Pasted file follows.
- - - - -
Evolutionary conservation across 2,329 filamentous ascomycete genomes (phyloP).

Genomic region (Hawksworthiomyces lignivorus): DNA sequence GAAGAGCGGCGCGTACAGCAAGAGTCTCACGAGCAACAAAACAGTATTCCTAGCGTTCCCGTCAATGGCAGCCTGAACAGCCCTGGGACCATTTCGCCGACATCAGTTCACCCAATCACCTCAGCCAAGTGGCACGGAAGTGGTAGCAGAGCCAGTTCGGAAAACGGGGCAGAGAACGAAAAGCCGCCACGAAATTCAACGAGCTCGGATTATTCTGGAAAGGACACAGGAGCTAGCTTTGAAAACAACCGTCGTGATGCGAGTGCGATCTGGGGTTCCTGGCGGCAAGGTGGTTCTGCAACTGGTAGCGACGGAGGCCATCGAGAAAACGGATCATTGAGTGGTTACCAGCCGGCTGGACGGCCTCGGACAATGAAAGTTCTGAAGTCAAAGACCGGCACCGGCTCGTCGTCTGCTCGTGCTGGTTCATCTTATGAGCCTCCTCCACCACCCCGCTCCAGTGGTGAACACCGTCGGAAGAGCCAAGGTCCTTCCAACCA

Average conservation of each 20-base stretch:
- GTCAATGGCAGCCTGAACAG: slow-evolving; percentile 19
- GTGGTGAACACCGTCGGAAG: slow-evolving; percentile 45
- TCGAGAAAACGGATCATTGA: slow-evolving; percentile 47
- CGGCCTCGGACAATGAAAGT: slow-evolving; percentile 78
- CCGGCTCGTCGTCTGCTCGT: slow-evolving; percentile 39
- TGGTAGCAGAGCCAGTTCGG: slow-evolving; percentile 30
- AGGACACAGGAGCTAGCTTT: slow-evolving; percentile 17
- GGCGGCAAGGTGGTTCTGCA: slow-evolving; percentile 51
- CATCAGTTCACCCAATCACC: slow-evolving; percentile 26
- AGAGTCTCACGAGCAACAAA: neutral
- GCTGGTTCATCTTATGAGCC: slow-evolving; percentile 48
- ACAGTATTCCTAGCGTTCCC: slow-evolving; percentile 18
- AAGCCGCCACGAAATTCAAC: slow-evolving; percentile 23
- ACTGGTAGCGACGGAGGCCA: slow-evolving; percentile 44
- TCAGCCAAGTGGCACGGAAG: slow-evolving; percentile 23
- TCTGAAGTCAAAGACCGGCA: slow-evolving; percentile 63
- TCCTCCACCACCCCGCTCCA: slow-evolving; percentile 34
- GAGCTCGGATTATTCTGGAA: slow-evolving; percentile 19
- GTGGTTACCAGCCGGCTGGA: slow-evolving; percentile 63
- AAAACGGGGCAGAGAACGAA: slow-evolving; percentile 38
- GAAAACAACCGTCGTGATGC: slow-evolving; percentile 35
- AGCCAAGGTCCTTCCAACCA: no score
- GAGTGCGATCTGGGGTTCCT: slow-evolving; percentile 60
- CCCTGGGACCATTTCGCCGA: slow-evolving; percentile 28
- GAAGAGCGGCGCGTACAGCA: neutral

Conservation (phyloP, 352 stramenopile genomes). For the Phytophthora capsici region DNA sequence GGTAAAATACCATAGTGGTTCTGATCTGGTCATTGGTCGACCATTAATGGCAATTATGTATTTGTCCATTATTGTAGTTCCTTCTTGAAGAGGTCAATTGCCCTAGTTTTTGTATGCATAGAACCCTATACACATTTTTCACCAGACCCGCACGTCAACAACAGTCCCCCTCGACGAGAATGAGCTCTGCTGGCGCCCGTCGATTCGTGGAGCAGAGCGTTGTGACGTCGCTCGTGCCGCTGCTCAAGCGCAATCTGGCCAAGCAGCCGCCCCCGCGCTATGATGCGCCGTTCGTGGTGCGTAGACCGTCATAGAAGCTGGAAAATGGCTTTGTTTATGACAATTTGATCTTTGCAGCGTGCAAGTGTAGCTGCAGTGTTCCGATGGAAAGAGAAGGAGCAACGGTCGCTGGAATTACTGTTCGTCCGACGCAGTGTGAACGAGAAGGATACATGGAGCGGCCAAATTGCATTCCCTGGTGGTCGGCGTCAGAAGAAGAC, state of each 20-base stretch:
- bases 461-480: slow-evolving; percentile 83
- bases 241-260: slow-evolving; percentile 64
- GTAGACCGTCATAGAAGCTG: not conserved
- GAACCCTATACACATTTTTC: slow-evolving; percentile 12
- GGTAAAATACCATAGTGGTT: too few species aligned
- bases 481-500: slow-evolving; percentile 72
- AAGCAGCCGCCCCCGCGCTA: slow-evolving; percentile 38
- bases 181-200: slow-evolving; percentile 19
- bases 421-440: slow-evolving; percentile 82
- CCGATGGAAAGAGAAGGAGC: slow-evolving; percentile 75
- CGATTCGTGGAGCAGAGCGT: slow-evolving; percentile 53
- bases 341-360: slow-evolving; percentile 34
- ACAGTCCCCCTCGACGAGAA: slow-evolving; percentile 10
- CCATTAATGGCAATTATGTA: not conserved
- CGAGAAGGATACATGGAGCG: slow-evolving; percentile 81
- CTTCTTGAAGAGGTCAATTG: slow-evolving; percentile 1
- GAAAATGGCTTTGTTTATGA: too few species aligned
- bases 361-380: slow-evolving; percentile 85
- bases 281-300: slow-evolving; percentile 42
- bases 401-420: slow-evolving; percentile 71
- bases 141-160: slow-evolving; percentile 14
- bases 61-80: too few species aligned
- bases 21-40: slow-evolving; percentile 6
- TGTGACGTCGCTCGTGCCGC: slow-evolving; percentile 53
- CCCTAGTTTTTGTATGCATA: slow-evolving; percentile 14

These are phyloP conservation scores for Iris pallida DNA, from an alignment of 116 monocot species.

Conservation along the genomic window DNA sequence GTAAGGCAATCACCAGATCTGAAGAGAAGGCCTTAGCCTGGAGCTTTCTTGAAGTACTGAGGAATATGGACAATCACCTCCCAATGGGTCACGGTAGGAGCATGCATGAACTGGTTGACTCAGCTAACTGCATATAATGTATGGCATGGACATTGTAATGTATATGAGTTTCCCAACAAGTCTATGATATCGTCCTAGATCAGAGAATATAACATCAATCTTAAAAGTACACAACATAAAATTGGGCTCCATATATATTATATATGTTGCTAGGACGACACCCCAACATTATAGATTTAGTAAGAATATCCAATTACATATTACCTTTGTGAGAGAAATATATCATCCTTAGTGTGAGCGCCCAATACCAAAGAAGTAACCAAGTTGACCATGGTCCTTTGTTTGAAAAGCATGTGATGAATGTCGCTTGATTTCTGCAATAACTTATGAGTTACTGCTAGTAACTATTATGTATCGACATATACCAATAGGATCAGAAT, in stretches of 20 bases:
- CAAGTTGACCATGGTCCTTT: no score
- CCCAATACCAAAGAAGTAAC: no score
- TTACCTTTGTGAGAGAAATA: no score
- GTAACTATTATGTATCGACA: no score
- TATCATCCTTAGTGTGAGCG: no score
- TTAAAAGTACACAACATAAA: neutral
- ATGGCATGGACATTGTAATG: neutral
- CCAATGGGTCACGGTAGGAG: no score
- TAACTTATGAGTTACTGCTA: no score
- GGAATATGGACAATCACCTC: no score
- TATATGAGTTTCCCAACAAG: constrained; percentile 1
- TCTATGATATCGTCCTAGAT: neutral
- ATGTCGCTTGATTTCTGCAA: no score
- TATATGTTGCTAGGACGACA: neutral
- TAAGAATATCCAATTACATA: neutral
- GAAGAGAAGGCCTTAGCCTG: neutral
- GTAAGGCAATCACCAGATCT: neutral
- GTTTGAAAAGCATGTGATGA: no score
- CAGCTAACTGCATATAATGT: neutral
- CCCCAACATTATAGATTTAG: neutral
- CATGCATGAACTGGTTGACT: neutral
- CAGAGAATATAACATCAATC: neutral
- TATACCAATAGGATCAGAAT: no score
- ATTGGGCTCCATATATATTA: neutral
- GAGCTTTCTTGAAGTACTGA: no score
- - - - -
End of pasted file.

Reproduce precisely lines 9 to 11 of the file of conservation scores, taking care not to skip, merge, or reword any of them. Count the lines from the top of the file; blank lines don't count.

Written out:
- TGGTAGCAGAGCCAGTTCGG: slow-evolving; percentile 30
- AGGACACAGGAGCTAGCTTT: slow-evolving; percentile 17
- GGCGGCAAGGTGGTTCTGCA: slow-evolving; percentile 51